Weiland was also the frontman for Velvet Revolver.
Scott Weiland, the former frontman for rock bands Stone Temple Pilots and Velvet Revolver, has died, his Facebook page confirmed early Friday morning (Dec. 4).
“Scott Weiland, best known as the lead singer for Stone Temple Pilots and Velvet Revolver, passed away in his sleep while on a tour stop in Bloomington, Minnesota, with his band The Wildabouts,” a post on Weiland’s Facebook page reads. “At this time we ask that the privacy of Scott’s family be respected.”
Dave Navarro, guitarist and member of Jane’s Addiction, first tweeted the news at 9:01 p.m. PT on Thursday night: “Our friend Scott Weiland has died.” (He has since deleted the tweet.)
Weiland and his latest band, Scott Weiland and the Wildabouts, were scheduled to tour this month with upcoming dates at Reno, NV on Dec. 18 and City Winery in Napa on Dec. 19.
The Bloomington, Minn. Police Department issued a statement at 11:15 p.m. PT detailing the events as such: On Dec. 3rd at 8:22 p.m., officers responded to a report of an unresponsive adult male in a recreational motor vehicle located in the 2200 block of Killebrew Drive. “Officers arrived and determined the adult male was deceased,” read the release, which did not identify the deceased. The address seems to correspond to a local Country Inn & Suites hotel.
The Hennepin County Sheriff’s Office and the Hennepin County Medical Examiner’s Office will continue investigating the death with updates to come.
Weiland turned 48 on Oct. 27. He long suffered from substance abuse issues.
A California native, Weiland formed the band Stone Temple Pilots with brothers Robert and Dean DeLeo and saw huge commercial success in the 1990s. In 1993, the band’s debut album Core peaked at No. 3 on the Billboard 200 followed by an even bigger achievement a year later in 1994, when STP released the No. 1 album Purple, which contained several radio hits including the songs “Big Empty,” “Vasoline” and “Interstate Love Song.”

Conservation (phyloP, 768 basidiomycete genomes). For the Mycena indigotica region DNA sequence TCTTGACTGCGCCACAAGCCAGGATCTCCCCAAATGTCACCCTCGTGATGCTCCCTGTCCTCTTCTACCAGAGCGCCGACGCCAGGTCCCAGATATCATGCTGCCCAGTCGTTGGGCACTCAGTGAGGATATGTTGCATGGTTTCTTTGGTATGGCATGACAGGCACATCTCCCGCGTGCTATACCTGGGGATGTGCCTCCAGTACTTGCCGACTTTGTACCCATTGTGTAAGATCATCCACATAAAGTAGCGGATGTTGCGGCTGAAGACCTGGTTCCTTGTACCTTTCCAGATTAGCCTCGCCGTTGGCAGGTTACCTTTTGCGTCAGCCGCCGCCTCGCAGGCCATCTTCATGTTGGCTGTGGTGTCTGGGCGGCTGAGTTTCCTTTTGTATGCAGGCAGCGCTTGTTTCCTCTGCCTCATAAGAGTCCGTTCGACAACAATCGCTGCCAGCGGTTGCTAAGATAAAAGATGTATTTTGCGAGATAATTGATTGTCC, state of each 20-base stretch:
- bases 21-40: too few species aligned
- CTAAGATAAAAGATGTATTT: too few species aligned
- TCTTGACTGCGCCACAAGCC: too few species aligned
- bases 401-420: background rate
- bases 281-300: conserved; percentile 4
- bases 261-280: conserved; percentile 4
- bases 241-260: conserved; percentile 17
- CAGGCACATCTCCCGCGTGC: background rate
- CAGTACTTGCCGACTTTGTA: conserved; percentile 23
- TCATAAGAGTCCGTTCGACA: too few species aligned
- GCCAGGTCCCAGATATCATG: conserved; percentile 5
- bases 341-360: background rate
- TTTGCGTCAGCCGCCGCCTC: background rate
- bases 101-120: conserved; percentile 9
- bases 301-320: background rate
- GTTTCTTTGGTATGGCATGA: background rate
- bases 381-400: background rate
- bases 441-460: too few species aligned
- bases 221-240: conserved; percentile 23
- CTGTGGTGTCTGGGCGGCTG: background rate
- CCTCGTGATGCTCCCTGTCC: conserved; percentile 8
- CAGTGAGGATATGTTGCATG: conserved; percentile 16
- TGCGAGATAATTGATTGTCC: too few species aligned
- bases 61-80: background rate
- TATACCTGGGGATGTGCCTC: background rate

The band would eventually land 11 top 10 hits on the Alternative Songs chart, including the three-week No. 1 “Between the Lines” in 2010. “Interstate Love Song” led the Mainstream Rock Songs chart for 15 weeks.
Featuring Weiland’s distinctive lower register singing style, a sort of growl that grew ever more popular in the post-grunge years, STP went on to sell 13.5 million albums in the U.S., according to Nielsen Music, but infighting eventually drove the members apart. The band took the first of several hiatuses just a few years after reaching their apex of their popularity, during which Weiland participated in several side projects.
Stone Temple Pilots would carry on in various incarnation in the coming years. Most recently, the group recruited Linkin Park singer Chester Bennington to handle frontman duties. He announced his exit from the group on Nov. 9.
In 2002, Weiland joined former Guns N’ Roses members Slash (guitars), Duff McKagan (bass) and Matt Sorum (drums) in a supergroup called Velvet Revolver. They released an album called Contraband in June 2004 and another in 2007 called Libertad, the last to feature Weiland on vocals. Combined, they sold 2.4 million units.
By then, Weiland had weathered several public run-ins with the law, mostly due to drug use and driving under the influence. In 1995, the singer was convicted of buying crack cocaine and sentenced to probation. In 2003 and 2007 Weiland was arrested for D.U.I. Heroin was also a drug of choice for Weiland, who had check into a rehabilitation facility but did not finish the program, according to reports around 2007.
Tributes to the late singer have been pouring in from all over the music world. Former MTV VJ and longtime radio personality Matt Pinfield wrote on Facebook “I am speechless … and sad at the loss of my friend, and although many of you are probably not surprised, it doesn’t make it any easier. Addiction sucks. I will miss you Scott.”